QE has never been tried before on the current scale, and no one knows for sure whether, and precisely how, it will work. The first round of QE had a specific purpose. Following the collapse, or near collapse, of several high-profile organisations, such as Lehmans and AIG, interbank (that's bank-to-bank) lending froze. Banks were so fearful that they wouldn't even lend to each other. You can argue that there might have been better ways to deal with the problem, but it's fair to say that the first batch of QE was certainly an emergency measure.

However, the purpose of this latest round is less obvious. The Fed hopes it will make the US economy grow more rapidly, but it could have some unpleasant side effects. First, it will put more downward pressure on the dollar. That's fine in so far as it makes US goods even cheaper for overseas buyers. But it also hits overseas investors, such as the Chinese, who hold large quantities of dollar-denominated assets. If the markets start to worry that America can't afford to reverse QE in the future, some fear an outright currency crisis. Then there's the inflation problem. If a commodities price-spike triggers rapid inflation hikes, bond yields will also rise sharply (the yields on longer-dated Treasuries have already jumped), which defeats the objective of QE and may push up US government borrowing costs. Little wonder investors have been piling into assets that can't simply be created at the click of a mouse such as gold.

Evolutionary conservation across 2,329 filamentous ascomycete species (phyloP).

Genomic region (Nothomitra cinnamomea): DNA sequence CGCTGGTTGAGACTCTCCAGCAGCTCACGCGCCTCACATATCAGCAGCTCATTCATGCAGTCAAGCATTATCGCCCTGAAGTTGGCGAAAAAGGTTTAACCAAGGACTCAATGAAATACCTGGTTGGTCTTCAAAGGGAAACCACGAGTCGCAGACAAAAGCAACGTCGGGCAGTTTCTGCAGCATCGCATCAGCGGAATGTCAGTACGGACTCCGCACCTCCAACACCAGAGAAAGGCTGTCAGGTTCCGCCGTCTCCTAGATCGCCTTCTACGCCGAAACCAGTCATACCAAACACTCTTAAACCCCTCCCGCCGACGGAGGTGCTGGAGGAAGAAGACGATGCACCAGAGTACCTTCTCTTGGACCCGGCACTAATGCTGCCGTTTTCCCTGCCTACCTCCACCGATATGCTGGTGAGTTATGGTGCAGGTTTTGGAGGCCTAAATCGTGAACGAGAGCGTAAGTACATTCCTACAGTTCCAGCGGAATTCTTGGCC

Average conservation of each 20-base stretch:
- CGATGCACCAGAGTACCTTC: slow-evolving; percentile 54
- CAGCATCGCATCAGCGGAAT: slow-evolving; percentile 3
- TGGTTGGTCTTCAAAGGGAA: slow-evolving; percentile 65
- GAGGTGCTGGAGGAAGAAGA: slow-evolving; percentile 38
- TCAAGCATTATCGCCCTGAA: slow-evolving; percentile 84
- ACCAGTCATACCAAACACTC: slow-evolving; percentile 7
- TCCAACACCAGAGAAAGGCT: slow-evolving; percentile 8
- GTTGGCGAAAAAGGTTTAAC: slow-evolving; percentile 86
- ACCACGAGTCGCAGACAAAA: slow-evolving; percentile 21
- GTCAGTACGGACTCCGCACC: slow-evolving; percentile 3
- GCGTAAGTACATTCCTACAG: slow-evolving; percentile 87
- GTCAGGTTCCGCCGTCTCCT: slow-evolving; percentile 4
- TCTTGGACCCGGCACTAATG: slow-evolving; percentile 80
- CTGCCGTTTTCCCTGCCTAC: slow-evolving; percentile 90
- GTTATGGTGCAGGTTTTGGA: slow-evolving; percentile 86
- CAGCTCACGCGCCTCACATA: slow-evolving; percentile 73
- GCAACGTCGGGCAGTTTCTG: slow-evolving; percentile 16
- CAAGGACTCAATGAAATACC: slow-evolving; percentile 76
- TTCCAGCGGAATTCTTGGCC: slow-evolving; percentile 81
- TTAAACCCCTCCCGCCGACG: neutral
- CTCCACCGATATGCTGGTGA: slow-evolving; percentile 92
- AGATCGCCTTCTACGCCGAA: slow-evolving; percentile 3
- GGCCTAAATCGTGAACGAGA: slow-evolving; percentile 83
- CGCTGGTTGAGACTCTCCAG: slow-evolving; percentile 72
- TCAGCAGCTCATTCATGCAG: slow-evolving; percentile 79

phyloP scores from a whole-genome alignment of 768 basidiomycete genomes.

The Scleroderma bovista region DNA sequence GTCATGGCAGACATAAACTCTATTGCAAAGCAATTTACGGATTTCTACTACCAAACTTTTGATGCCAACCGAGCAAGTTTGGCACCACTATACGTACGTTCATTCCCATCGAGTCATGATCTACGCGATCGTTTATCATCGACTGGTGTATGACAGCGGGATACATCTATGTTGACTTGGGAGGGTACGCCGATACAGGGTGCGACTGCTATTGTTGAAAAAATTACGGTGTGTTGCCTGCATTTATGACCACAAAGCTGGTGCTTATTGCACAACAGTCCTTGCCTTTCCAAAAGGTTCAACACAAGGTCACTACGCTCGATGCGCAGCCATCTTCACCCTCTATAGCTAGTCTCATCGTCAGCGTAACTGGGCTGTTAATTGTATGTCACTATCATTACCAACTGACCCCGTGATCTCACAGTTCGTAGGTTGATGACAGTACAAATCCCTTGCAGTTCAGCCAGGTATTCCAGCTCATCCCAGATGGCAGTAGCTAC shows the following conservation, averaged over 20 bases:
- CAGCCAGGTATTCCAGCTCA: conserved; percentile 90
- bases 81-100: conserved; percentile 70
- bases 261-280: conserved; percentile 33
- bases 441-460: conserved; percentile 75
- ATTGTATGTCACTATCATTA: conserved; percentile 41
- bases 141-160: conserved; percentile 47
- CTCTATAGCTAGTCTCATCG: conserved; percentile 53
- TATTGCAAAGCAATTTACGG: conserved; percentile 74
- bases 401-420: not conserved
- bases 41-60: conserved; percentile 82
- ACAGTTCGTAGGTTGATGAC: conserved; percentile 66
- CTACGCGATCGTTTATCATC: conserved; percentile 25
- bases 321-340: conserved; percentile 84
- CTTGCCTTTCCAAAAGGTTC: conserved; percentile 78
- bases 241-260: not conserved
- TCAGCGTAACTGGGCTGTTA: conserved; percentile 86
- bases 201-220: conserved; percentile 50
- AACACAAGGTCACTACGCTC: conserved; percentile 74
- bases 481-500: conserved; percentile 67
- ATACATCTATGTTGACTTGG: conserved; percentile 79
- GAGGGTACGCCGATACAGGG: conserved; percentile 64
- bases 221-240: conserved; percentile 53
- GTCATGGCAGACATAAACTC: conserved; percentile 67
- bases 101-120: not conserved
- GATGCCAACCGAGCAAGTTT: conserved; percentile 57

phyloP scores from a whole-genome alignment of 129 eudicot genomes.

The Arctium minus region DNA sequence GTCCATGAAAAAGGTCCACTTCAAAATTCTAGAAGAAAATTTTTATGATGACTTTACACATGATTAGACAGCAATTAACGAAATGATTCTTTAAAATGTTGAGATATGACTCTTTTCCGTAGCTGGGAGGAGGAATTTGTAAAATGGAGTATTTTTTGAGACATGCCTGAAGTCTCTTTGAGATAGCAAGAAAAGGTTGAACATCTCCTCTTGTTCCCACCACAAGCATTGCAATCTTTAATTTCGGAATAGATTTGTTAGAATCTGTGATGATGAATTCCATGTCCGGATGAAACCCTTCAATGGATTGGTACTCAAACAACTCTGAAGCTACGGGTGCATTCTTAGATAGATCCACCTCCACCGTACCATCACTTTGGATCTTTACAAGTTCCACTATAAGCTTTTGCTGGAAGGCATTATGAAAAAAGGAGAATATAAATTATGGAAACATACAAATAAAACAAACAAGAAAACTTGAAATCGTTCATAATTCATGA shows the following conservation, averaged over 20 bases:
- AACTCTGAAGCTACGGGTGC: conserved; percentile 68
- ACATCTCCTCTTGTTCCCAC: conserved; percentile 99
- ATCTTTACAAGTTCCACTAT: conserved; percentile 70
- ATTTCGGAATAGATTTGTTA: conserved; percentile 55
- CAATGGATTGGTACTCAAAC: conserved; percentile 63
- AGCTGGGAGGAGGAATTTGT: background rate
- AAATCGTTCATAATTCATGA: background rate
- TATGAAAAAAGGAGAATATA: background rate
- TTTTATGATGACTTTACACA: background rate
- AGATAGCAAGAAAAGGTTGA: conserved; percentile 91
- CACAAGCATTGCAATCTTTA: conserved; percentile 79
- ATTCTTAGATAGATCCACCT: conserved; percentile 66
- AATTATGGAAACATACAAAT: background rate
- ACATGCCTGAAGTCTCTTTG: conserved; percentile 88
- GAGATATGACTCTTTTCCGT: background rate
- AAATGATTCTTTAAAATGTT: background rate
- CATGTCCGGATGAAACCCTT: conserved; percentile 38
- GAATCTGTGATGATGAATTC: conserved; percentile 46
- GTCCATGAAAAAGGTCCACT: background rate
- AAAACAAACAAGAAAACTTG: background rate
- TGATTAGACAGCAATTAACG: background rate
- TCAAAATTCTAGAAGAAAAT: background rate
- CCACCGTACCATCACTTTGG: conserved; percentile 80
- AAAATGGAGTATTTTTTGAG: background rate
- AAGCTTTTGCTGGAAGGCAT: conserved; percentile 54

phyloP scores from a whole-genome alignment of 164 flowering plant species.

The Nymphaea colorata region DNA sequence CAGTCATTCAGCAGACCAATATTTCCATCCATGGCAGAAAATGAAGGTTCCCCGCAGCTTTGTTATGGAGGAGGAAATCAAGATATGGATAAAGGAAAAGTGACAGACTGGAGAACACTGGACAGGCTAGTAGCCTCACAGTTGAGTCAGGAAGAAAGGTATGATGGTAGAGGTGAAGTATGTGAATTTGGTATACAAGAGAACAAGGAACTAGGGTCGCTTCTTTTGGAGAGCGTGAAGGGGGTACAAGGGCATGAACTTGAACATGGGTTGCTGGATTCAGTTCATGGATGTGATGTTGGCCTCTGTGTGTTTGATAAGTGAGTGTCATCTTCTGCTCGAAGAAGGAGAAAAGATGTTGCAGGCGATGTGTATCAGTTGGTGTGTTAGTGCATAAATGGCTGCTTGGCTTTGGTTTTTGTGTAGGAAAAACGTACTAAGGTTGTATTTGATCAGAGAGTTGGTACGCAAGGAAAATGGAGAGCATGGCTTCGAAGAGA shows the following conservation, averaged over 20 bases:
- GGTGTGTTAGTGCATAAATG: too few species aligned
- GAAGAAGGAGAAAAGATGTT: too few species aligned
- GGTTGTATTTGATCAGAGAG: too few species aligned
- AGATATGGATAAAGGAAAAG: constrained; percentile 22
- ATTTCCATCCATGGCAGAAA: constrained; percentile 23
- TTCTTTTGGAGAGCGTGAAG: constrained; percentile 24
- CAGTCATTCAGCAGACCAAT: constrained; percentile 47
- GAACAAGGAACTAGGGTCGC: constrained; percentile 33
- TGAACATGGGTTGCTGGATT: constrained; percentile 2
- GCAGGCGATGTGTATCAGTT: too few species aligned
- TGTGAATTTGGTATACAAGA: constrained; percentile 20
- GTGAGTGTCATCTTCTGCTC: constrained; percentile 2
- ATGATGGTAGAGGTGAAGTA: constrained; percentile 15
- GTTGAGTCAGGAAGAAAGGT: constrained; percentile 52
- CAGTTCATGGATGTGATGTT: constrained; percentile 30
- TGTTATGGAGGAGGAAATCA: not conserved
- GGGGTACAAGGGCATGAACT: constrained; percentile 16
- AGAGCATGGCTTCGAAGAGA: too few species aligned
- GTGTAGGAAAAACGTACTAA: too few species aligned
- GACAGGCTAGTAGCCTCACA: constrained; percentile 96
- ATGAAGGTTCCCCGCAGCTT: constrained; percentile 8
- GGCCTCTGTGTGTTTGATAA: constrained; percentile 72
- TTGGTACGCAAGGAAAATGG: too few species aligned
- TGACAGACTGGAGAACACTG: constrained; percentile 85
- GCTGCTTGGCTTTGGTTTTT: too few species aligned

Tim graduated with a history degree from Cambridge University in 1989 and, after a year of travelling, joined the financial services firm Ernst and Young in 1990, qualifying as a chartered accountant in 1994.

He then moved into financial markets training, designing and running a variety of courses at graduate level and beyond for a range of organisations including the Securities and Investment Institute and UBS. He joined MoneyWeek in 2007.